Hillary Clinton's Email Problems Are About to Get a Lot More Serious
Concerns over Hillary Clinton's use of a private email account during her time as secretary of state have prompted two inspectors general to ask the Department of Justice to look into the potential mishandling of classified material.
The New York Times reported late Thursday that investigators at the State Department and in the intelligence community sought a "criminal investigation" after filing a memo in late June suggesting "hundreds of potentially classified emails" had passed through Clinton's account. However, the Justice Department on Friday denied the Times story, saying the request to examine potentially classified material in Clinton's emails was not criminal in nature.
The Wall Street Journal also reported on Friday that Hillary Clinton "sent at least four emails from her personal account containing classified information during her time heading the State Department," quoting from a letter sent by the inspector general of the intelligence community to members of Congress. A spokeswoman for the inspector general told the Journal the emails "were classified when they were sent and are classified now," contradicting claims by the Clinton campaign that she had never transmitted classified information.
These developments mark the latest chapter in a monthslong saga over Clinton's use of a personal email server and domain instead of a more secure, government-issued address. In her four years as the top U.S. diplomat, Clinton never registered an official email account. Though Clinton has insisted she only did so for the sake of convenience, her decision had the effect of hiding possibly sensitive communications from potential governmental oversight or media inquiries in the form of Freedom of Information Act requests.
Trust issues: Quizzed on a number of occasions about those correspondences, Clinton has repeatedly denied having knowingly passed along any classified information from her account. In December 2014, before the initial public revelation, she provided the State Department with the 55,000 pages of email she had not deleted after leaving her post in 2013. A small number of those communications have been retroactively redacted and marked classified.
Both political adversaries and concerned allies have questioned how the controversy surrounding the email episode will affect Clinton's 2016 presidential campaign. A number of early polls, both national and in key swing states, have suggested that, despite her significant lead in the primaries, voters do not consider Clinton "trustworthy."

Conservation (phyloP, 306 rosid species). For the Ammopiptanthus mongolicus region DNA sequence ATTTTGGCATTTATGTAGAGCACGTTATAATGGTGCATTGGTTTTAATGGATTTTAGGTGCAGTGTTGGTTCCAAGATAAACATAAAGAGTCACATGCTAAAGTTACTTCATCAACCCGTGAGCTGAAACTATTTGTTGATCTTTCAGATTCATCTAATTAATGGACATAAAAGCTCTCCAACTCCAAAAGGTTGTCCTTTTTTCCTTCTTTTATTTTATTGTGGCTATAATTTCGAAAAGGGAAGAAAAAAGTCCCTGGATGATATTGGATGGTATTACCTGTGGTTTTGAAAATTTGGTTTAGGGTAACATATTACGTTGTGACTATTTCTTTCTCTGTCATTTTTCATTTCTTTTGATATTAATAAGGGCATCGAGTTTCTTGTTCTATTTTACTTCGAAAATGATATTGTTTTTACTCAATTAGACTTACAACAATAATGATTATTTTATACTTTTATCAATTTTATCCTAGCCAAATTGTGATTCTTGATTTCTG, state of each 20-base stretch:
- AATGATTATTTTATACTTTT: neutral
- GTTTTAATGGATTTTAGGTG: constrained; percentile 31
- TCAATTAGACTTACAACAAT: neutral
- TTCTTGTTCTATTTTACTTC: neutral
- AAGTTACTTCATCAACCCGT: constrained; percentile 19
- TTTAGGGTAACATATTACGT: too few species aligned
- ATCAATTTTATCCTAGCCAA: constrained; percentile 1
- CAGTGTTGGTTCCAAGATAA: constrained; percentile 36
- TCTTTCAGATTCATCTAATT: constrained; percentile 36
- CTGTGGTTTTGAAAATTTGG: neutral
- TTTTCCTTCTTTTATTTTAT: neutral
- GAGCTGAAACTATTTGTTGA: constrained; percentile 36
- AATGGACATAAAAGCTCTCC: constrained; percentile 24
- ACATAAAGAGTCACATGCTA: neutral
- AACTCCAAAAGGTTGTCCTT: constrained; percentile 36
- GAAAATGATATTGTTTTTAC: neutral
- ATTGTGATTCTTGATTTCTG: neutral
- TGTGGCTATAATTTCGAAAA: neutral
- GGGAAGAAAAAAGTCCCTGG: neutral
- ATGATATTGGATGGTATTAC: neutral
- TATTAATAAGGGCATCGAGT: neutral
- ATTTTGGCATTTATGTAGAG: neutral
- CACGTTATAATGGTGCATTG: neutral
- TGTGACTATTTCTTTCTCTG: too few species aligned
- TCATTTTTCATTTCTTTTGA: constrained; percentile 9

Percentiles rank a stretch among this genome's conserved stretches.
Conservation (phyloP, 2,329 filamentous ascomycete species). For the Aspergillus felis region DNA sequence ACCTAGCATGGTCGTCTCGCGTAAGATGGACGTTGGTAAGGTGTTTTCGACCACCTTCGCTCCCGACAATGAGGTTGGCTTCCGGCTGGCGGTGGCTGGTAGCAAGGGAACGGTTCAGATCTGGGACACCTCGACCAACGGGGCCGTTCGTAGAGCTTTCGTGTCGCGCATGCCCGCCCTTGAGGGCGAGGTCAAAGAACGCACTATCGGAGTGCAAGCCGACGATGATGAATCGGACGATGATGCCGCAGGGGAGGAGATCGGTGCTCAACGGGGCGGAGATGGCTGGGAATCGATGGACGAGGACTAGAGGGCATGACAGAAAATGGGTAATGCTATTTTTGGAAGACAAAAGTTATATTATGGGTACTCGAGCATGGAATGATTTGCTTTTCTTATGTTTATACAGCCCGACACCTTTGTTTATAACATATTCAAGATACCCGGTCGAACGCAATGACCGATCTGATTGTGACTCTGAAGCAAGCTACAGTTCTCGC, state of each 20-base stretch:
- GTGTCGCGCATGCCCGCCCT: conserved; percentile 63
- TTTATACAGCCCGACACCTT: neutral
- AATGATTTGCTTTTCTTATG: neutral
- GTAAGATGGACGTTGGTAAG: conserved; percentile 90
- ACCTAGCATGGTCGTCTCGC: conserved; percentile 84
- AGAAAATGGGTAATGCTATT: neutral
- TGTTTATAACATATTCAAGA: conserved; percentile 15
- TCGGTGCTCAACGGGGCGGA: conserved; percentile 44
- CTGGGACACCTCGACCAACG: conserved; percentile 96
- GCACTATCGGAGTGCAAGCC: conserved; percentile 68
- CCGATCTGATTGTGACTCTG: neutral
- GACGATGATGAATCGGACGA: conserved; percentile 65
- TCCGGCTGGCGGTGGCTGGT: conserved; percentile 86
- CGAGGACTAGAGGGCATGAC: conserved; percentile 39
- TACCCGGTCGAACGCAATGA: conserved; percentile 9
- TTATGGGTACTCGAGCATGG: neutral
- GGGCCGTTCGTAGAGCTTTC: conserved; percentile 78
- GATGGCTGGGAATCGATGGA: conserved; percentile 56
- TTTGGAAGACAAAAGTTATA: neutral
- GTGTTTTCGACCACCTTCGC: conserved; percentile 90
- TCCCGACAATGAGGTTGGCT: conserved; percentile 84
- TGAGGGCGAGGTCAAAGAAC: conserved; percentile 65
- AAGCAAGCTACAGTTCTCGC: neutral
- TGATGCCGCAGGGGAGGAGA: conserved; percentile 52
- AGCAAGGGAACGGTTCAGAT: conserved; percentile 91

In an interview with CNN on July 8, Clinton pushed back. "People can and do trust me," she said. "This has been a theme that has been used against me and my husband for many, many years. And at the end of the day, I think voters sort it all out."
Fighting back: Clinton and her campaign have responded fiercely to any attack on the candidate, real or perceived, from the political press or Republicans.
On Thursday night, the New York Times altered the tone and content of their story after fielding complaints from the Clinton campaign. The updated edition, which is now online, suggests a future investigation would center on Clinton's "connection" to the email account, rather than her personal actions.
The changes "were a response to complaints we received from the Clinton camp that we thought were reasonable, and we made them," reporter Michael Schmidt told Politico on Friday morning.
In its own public comments on Thursday's story, the campaign doubled down on what Clinton first argued during a tense news conference at the United Nations on March 10, when she said, "I went above and beyond what I was requested to do."
"Contrary to the initial [New York Times] story, which has already been significantly revised, she followed appropriate practices in dealing with classified materials," Nick Merrill, a Clinton spokesman, said in a statement emailed to reporters and published by Business Insider. "As has been reported on multiple occasions, any released emails deemed classified after the administration have been done so after the fact, and not at the time they were transmitted."
Rep. Elijah Cummings, the ranking Democrat on the House Select Committee on Benghazi, issued a statement on Friday morning saying the New York Times story was incorrect and backed up the campaign's assertions that Clinton never sent or received classified information.
"I spoke personally to the State Department inspector general on Thursday, and he said he never asked the Justice Department to launch a criminal investigation of Secretary Clinton's email usage," he said. "The Benghazi Select Committee has obtained zero evidence that any emails to or from Secretary Clinton were marked as classified at the time they were transmitted."
What's next: Any criminal investigation by the Justice Department into the circumstances surrounding Clinton's personal email use would create a political quagmire for both the administration and the Clinton campaign.
Responding to the campaign's Friday morning statement, Republican National Committee communications director Sean Spicer spelled out the GOP plan of attack in stark terms:
If the DOJ pursues a case, those lingering clouds of suspicion could rain harsh and politically damaging new revelations on the candidate as the primary season swings into full gear. Should investigators reject the inspectors general's request, Republicans can be expected to implicate not only Clinton but the Obama administration in a coordinated cover-up of any alleged wrongdoing.
Whatever the outcome, Clinton once again finds herself bogged down in a potential scandal largely of her own making. There is, for now, no timeline for when the Justice Department will make its decision, or any indication they'll make it public at all.
July 24, 2015, 1:44 p.m.: This story has been updated.